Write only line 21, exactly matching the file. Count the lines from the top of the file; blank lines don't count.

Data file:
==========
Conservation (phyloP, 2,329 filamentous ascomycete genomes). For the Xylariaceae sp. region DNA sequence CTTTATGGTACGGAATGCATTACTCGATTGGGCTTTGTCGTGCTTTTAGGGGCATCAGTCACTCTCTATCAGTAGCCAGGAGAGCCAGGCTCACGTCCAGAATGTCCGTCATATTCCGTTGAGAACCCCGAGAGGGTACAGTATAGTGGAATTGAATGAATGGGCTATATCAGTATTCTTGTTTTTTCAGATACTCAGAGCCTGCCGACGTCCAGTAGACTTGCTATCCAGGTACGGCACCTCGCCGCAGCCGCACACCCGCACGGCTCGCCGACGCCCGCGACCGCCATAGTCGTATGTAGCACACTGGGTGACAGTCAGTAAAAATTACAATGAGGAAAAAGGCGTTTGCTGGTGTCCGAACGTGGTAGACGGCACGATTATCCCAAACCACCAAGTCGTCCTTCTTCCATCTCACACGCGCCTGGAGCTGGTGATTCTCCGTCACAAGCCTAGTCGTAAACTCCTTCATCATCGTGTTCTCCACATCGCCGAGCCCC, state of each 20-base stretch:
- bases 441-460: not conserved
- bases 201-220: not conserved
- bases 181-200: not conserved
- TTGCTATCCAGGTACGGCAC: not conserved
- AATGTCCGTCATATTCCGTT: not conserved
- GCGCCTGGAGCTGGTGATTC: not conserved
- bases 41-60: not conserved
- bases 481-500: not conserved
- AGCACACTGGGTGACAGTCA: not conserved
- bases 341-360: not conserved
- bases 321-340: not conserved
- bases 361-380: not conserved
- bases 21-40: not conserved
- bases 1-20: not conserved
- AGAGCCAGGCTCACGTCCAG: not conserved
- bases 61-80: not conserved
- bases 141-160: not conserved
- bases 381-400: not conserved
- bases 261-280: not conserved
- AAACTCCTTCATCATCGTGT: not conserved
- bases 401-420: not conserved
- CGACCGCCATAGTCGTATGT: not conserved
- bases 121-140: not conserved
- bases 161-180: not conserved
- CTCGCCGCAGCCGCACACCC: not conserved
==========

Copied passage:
- AAACTCCTTCATCATCGTGT: not conserved